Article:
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Annus Mirabilis

Annus Mirabilis
Annus Mirabilis! A wonderful year, a miraculous year, an amazing year! Maybe it’s a little florid for Hull, but essentially correct. This year of culture, 2017 will be a great year for Kingstown. We call it Hull, after the river it sits on; however, its real name is Kingston upon Hull. Kingstown was a town chosen for greatness by King Edward I all the way back in 1299, when wool was the most important export. In the annals of future history, 2017 will be the year in which Hull was given another chance for showcasing its major export, culture.
The culture of Hull is not in your face, but often like the city and its people, solid and understated. Annus Mirabilis has referred to many ideas and discoveries throughout history, from the glamour of reign of Isabella and Ferdinand of Spain in 1492, to Isaac Newton’s discovery of gravity across the river in 1666 and on to the 1905 papers of Albert Einstein. Yet, it also refers to a poem by the Hull laureate, Philip Larkin, written in 1967. It is a fairly dour piece like most of his work and consisted of only twenty lines. The last stanza reads:
So life was never better than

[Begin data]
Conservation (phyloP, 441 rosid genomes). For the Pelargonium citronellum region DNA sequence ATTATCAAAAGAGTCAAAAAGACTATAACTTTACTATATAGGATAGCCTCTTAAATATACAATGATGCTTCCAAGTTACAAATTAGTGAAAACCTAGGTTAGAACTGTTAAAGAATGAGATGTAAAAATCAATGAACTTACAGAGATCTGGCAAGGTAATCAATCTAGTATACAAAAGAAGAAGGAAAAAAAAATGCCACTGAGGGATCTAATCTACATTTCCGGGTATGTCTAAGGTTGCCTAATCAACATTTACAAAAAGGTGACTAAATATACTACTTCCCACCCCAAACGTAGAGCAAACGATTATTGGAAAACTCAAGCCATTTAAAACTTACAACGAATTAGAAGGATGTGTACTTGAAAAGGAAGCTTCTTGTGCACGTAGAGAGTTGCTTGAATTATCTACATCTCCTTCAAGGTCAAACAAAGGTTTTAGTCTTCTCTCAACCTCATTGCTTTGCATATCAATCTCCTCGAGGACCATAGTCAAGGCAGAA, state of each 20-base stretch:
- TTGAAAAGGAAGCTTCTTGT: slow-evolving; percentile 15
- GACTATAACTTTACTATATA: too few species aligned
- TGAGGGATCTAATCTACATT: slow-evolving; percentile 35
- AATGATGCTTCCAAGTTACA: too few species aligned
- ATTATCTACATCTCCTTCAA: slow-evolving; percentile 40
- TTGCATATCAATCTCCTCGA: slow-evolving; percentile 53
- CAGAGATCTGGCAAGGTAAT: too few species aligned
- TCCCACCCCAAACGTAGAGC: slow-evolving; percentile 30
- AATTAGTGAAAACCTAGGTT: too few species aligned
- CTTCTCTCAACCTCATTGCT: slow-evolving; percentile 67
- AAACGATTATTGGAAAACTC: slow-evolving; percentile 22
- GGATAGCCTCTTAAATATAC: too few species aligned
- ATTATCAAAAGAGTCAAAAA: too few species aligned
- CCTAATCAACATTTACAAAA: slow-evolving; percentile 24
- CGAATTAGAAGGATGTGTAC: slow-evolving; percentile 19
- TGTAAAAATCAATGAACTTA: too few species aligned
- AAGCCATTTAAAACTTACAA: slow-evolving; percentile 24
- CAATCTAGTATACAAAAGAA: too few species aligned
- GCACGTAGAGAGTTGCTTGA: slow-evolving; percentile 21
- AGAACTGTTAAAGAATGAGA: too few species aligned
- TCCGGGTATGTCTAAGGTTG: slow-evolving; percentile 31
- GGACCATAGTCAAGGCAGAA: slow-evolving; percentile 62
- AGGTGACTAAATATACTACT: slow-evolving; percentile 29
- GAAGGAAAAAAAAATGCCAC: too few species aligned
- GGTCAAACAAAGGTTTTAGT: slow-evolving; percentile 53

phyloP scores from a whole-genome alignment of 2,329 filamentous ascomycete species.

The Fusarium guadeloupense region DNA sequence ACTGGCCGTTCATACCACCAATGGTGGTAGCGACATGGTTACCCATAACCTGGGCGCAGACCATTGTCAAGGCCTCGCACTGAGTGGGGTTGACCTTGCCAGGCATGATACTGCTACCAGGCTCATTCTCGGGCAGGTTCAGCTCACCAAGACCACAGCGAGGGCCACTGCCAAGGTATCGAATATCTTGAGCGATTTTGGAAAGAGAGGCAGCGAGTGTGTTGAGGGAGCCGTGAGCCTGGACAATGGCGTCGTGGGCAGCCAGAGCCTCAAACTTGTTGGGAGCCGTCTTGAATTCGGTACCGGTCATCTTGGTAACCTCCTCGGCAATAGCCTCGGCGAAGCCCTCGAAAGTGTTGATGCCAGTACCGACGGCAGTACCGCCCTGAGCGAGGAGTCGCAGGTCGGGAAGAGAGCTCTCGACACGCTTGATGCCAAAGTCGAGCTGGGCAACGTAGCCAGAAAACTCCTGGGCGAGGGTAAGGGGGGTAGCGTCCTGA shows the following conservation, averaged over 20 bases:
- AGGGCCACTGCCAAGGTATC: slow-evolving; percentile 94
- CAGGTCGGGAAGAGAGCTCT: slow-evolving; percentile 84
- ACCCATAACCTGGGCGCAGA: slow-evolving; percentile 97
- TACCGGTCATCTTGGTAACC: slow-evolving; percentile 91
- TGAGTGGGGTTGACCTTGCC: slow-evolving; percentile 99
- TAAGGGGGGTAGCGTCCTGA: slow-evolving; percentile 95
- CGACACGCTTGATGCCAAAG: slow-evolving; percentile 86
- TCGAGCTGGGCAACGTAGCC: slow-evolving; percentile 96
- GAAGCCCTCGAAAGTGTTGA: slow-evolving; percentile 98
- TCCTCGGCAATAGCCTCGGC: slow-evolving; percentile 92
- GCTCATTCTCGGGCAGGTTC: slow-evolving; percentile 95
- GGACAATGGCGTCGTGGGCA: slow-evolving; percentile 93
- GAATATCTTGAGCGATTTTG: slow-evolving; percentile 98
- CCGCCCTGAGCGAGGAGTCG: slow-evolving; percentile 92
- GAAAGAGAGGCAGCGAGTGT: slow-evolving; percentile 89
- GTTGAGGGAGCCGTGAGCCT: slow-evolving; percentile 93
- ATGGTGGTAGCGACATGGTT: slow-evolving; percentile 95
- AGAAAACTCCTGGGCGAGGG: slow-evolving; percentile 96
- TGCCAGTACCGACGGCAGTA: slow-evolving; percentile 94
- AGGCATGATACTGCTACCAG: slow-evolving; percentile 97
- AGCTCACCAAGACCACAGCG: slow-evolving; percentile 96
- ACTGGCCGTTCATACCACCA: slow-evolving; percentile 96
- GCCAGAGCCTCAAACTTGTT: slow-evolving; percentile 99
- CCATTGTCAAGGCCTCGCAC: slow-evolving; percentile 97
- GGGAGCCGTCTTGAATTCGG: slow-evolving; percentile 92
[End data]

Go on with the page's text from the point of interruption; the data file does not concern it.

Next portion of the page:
In nineteen sixty-three
(Though just too late for me)-
Between the end of the “Chatterley” ban
And the Beatles’ first LP.
Larkin was both happy and sad about the new culture and expressed both in the poem.
Nineteen sixty three was also the year that my parents moved permanently to the Hull area to start their new careers- though at 11 months I was not fully able to put that emotion into words.
Larkin, like Hull, was not totally accepted in his time. He did not use flowery metaphors, scintillating similes or towering hyperbole to create amazing images. Plain words, often rough, created stark images of the injustices he saw in life. The city of Hull is a little like Larkin; it has great culture and history to give to the traveller, as long as they are not looking for the elegance of a Versailles or the Pomp and Circumstance of a London. Hull may be the Marmite of the North, but love or hate; it will leave a strong taste in your mouth. Annus Mirabilis!

By Jeremy Spencer

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